Throughout the years, I have spent way more money on car repairs than I should have. Because of my limited knowledge of how a car works, I surrender my credit card to the mechanic and pay whatever they charge. In the last few years, I have started thinking about what steps I can take to prevent myself from unnecessary repairs or being charged too much.
I’ve looked at other articles on the topic and they all seem lacking. They all boil down to keep records and do your homework. I kept records for years and they did me no good until I transferred them to a shareable format (more on that later). As for doing homework, I think the generic advice of calling around for a lower estimate is fine if your car is driveable and you know exactly what is wrong. Often that isn’t the case.
#1 Create a Car Repair Spreadsheet on Google Docs
I did an entire post on this. See Car Repair Spreadsheet – Why Didn’t I Think of This Earlier?
Having a folder stuffed full of maintenance records is useless to you when a mechanic is on the phone asking if it is OK to proceed on the XYZ repair. You want to quickly scan a spreadsheet to see if that repair was already done or something similar. Also mechanics often tackle the symptoms and not the underlying cause. Being able to quickly share a spreadsheet with everything ever done to your car can help them diagnose better. Doctors request full medical records to help. Show the same care with your auto.
Periodically review your spreadsheet. You can even add a tab for scheduled maintenance.
#2 Buy the Haynes Repair Manual for Your Car
You can go to Amazon right now and purchase the Haynes Repair Manual for your car. Even if you never open it, having it in your car is well worth the $20 you’ll spend. When I walk into an auto repair shop for the first time, I come in holding my Haynes Repair Manual. Inside that manual, I pull out a print version of the car repair spreadsheet. Without saying a word, I just set myself apart from 99% of all the customers who walk into the shop. I am less likely to receive a misdiagnosis or an inflated estimate.
The other reason you want the Haynes Manual is to help formulate questions. When the shop calls you up with their diagnosis, jot down a few notes and then tell them you will call them back in 15-30 minutes. That is enough time to read those pages and do a few searches online. You’ll be able to ask better questions. The Haynes Manual helps you learn more about your car. You’ll be aware of symptoms sooner and be able to address them before they become more expensive problems.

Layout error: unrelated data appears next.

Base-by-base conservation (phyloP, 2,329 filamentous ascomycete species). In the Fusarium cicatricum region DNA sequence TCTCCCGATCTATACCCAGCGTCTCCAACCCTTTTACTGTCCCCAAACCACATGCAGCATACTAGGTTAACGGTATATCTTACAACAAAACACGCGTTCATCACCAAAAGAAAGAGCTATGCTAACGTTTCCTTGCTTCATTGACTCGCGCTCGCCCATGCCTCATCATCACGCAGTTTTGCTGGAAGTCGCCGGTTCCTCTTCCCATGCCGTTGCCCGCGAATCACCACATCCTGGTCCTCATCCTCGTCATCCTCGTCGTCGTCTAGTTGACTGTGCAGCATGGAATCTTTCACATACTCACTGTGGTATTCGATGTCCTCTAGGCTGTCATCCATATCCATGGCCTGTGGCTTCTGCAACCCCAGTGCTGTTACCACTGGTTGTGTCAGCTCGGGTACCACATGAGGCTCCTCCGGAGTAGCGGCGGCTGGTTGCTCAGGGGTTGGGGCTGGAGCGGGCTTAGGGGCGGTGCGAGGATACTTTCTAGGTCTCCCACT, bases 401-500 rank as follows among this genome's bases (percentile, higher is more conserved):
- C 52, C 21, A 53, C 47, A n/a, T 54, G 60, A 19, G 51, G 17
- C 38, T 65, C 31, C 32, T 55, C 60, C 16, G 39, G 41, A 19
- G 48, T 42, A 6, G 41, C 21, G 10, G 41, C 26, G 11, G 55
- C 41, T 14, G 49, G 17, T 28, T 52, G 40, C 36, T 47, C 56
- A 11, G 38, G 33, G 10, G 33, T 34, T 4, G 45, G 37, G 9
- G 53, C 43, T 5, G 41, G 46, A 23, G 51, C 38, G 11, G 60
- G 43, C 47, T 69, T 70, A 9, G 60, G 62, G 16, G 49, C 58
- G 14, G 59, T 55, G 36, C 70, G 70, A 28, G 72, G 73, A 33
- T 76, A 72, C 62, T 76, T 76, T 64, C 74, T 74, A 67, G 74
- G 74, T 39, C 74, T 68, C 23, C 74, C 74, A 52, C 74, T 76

VW Golf, GTI, Jetta and Cabrio, 1999 Thru 2002, Gasoline and diesel engines (Haynes Repair Manuals) by Jay Storer
#3 Use the Word “Curious”
I first shared this trick in the post How to Deal With Comcast. It works for mechanics as well.
Customers often get irate at the auto repair shop. The bill is too high or the work is too slow. I’ve been a witness to many tense situations. Using the word “curious” even when you know the other party is wrong puts them into a problem-solving mode and also provides a way for them to save face and change positions. Every interaction you have is a negotiation. You want to give the mechanic a path to win you over. Confrontation should be the very last resort.
I explain this in greater detail in You Missed the Point of My Comcast Post.
#4 Research Before You Need Work Done
I don’t have a primary care physician, but I have 3 mechanics on a shortlist that I have vetted. Depending upon where I am and the repair severity, I know who I will reach out to fix my car. Start your search with auto forums specific to your car. I own a VW diesel, so the greatest mechanic in my neighborhood is useless to me if the repair I need is specific to diesel engines and they don’t work on them.
Once you are outside any warranty period, I wouldn’t use the dealer for repairs unless you really trust them. They have an incentive not only to ring the register for repairs but to get you to buy a new car. My experience is that mechanics that specialize in certain cars tend to do the best work. When I had a Civic, I used a garage that only worked on Japanese cars. When I was in Ballard, I got amazing work done by a mechanic that specialized in diesel VWs. These mechanics get extremely good at the models they work on daily.
#5 Say the word YELP on the First Meeting
When I connected with my most recent mechanic, I volunteered that I picked his garage because I read a nice review from a fellow VW driver on YELP. At this point, the mechanic doesn’t know if I also write reviews. I don’t, but he doesn’t need to know that.
#6 Get an OBD-II Scanner
When the check engine light comes on in my car, I pull out my OBD-II adapter and I know instantly what is wrong. Don’t waste your time and money taking the car into the mechanic every time the check engine light comes on. Scanners are cheap. The one I have is wireless and connects to my cell phone. Costs me less than $20. See the post When the Check Engine Light Comes On for more details.
VIMVIP ELM 327 Bluetooth Obdii Obd2 Diagnostic Scanner Scan Tool Check Engine Light CAR Code Reader
#7 Use YouTube First
We live in wonderful times. There are some great mechanics making videos that walk you through basic repairs. I went from not knowing or doing anything for my car to replacing bulbs, the cabin air filter, and even a fuel pump (with help from a neighbor). Watching these videos takes the mystery away from many repairs. Even if you don’t do the repair, you’ll be able to communicate better with your mechanic.
Do you have another idea that you’ve used to reduce car repair costs? Drop a comment.